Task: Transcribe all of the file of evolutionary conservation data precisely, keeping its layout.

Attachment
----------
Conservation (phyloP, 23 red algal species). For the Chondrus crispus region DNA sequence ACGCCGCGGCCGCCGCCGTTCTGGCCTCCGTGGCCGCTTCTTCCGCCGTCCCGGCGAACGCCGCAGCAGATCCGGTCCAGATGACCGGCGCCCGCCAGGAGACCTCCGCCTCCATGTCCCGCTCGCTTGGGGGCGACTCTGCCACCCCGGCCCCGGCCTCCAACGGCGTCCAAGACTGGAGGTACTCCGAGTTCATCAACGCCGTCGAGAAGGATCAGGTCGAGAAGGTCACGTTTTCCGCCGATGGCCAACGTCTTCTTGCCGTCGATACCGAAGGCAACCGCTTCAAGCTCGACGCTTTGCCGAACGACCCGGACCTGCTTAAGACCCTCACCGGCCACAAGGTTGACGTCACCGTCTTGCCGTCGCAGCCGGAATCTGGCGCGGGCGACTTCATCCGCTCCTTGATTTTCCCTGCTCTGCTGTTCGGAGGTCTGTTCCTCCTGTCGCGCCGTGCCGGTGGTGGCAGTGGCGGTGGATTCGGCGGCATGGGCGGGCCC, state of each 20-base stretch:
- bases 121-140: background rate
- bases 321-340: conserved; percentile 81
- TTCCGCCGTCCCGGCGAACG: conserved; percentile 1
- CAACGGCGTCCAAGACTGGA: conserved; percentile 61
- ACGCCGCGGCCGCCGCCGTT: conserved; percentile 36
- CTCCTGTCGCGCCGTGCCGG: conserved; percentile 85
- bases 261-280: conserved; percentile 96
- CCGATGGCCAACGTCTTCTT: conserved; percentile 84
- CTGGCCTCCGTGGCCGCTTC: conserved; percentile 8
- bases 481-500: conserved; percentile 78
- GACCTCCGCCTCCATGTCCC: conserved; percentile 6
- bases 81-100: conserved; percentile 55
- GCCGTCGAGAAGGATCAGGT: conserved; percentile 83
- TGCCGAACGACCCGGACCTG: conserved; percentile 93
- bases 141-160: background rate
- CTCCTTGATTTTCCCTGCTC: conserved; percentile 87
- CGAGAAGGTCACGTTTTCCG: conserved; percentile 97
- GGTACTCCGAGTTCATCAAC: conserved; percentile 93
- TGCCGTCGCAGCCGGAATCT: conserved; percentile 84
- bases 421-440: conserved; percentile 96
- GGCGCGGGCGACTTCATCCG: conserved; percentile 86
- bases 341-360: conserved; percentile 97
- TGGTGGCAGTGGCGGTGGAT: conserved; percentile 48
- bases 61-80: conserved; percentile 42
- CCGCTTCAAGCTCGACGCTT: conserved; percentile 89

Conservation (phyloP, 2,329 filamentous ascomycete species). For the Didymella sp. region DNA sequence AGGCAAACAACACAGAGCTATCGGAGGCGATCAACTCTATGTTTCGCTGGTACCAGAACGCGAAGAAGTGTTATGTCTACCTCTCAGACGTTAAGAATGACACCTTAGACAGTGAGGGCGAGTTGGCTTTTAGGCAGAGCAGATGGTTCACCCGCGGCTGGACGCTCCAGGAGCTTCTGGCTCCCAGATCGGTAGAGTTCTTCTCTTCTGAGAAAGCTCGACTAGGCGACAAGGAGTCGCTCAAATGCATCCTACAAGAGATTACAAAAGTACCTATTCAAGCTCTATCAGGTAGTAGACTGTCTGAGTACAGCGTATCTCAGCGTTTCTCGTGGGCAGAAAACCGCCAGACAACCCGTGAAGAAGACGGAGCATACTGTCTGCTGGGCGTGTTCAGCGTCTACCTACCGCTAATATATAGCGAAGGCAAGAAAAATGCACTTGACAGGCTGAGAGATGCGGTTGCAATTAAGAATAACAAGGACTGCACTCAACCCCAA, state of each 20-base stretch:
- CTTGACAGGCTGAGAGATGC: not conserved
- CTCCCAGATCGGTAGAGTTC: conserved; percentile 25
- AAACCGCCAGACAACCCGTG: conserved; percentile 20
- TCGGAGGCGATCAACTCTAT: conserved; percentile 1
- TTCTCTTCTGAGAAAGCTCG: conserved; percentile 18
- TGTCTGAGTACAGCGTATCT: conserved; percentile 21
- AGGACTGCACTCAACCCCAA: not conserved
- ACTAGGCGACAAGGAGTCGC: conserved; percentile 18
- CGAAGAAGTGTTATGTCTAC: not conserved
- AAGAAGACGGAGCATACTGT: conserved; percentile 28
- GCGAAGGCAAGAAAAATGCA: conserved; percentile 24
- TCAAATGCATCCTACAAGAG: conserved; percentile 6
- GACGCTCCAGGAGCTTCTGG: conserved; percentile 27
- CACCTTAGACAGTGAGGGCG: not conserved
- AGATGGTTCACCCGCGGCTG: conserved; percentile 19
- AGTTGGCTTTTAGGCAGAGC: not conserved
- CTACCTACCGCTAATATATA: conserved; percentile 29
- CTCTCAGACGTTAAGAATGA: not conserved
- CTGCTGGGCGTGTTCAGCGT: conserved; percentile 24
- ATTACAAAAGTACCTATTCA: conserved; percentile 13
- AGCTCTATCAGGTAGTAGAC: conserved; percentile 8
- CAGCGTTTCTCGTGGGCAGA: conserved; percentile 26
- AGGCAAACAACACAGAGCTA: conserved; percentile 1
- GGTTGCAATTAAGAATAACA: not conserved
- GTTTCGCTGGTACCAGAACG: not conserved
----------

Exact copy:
Conservation (phyloP, 23 red algal species). For the Chondrus crispus region DNA sequence ACGCCGCGGCCGCCGCCGTTCTGGCCTCCGTGGCCGCTTCTTCCGCCGTCCCGGCGAACGCCGCAGCAGATCCGGTCCAGATGACCGGCGCCCGCCAGGAGACCTCCGCCTCCATGTCCCGCTCGCTTGGGGGCGACTCTGCCACCCCGGCCCCGGCCTCCAACGGCGTCCAAGACTGGAGGTACTCCGAGTTCATCAACGCCGTCGAGAAGGATCAGGTCGAGAAGGTCACGTTTTCCGCCGATGGCCAACGTCTTCTTGCCGTCGATACCGAAGGCAACCGCTTCAAGCTCGACGCTTTGCCGAACGACCCGGACCTGCTTAAGACCCTCACCGGCCACAAGGTTGACGTCACCGTCTTGCCGTCGCAGCCGGAATCTGGCGCGGGCGACTTCATCCGCTCCTTGATTTTCCCTGCTCTGCTGTTCGGAGGTCTGTTCCTCCTGTCGCGCCGTGCCGGTGGTGGCAGTGGCGGTGGATTCGGCGGCATGGGCGGGCCC, state of each 20-base stretch:
- bases 121-140: background rate
- bases 321-340: conserved; percentile 81
- TTCCGCCGTCCCGGCGAACG: conserved; percentile 1
- CAACGGCGTCCAAGACTGGA: conserved; percentile 61
- ACGCCGCGGCCGCCGCCGTT: conserved; percentile 36
- CTCCTGTCGCGCCGTGCCGG: conserved; percentile 85
- bases 261-280: conserved; percentile 96
- CCGATGGCCAACGTCTTCTT: conserved; percentile 84
- CTGGCCTCCGTGGCCGCTTC: conserved; percentile 8
- bases 481-500: conserved; percentile 78
- GACCTCCGCCTCCATGTCCC: conserved; percentile 6
- bases 81-100: conserved; percentile 55
- GCCGTCGAGAAGGATCAGGT: conserved; percentile 83
- TGCCGAACGACCCGGACCTG: conserved; percentile 93
- bases 141-160: background rate
- CTCCTTGATTTTCCCTGCTC: conserved; percentile 87
- CGAGAAGGTCACGTTTTCCG: conserved; percentile 97
- GGTACTCCGAGTTCATCAAC: conserved; percentile 93
- TGCCGTCGCAGCCGGAATCT: conserved; percentile 84
- bases 421-440: conserved; percentile 96
- GGCGCGGGCGACTTCATCCG: conserved; percentile 86
- bases 341-360: conserved; percentile 97
- TGGTGGCAGTGGCGGTGGAT: conserved; percentile 48
- bases 61-80: conserved; percentile 42
- CCGCTTCAAGCTCGACGCTT: conserved; percentile 89

Conservation (phyloP, 2,329 filamentous ascomycete species). For the Didymella sp. region DNA sequence AGGCAAACAACACAGAGCTATCGGAGGCGATCAACTCTATGTTTCGCTGGTACCAGAACGCGAAGAAGTGTTATGTCTACCTCTCAGACGTTAAGAATGACACCTTAGACAGTGAGGGCGAGTTGGCTTTTAGGCAGAGCAGATGGTTCACCCGCGGCTGGACGCTCCAGGAGCTTCTGGCTCCCAGATCGGTAGAGTTCTTCTCTTCTGAGAAAGCTCGACTAGGCGACAAGGAGTCGCTCAAATGCATCCTACAAGAGATTACAAAAGTACCTATTCAAGCTCTATCAGGTAGTAGACTGTCTGAGTACAGCGTATCTCAGCGTTTCTCGTGGGCAGAAAACCGCCAGACAACCCGTGAAGAAGACGGAGCATACTGTCTGCTGGGCGTGTTCAGCGTCTACCTACCGCTAATATATAGCGAAGGCAAGAAAAATGCACTTGACAGGCTGAGAGATGCGGTTGCAATTAAGAATAACAAGGACTGCACTCAACCCCAA, state of each 20-base stretch:
- CTTGACAGGCTGAGAGATGC: not conserved
- CTCCCAGATCGGTAGAGTTC: conserved; percentile 25
- AAACCGCCAGACAACCCGTG: conserved; percentile 20
- TCGGAGGCGATCAACTCTAT: conserved; percentile 1
- TTCTCTTCTGAGAAAGCTCG: conserved; percentile 18
- TGTCTGAGTACAGCGTATCT: conserved; percentile 21
- AGGACTGCACTCAACCCCAA: not conserved
- ACTAGGCGACAAGGAGTCGC: conserved; percentile 18
- CGAAGAAGTGTTATGTCTAC: not conserved
- AAGAAGACGGAGCATACTGT: conserved; percentile 28
- GCGAAGGCAAGAAAAATGCA: conserved; percentile 24
- TCAAATGCATCCTACAAGAG: conserved; percentile 6
- GACGCTCCAGGAGCTTCTGG: conserved; percentile 27
- CACCTTAGACAGTGAGGGCG: not conserved
- AGATGGTTCACCCGCGGCTG: conserved; percentile 19
- AGTTGGCTTTTAGGCAGAGC: not conserved
- CTACCTACCGCTAATATATA: conserved; percentile 29
- CTCTCAGACGTTAAGAATGA: not conserved
- CTGCTGGGCGTGTTCAGCGT: conserved; percentile 24
- ATTACAAAAGTACCTATTCA: conserved; percentile 13
- AGCTCTATCAGGTAGTAGAC: conserved; percentile 8
- CAGCGTTTCTCGTGGGCAGA: conserved; percentile 26
- AGGCAAACAACACAGAGCTA: conserved; percentile 1
- GGTTGCAATTAAGAATAACA: not conserved
- GTTTCGCTGGTACCAGAACG: not conserved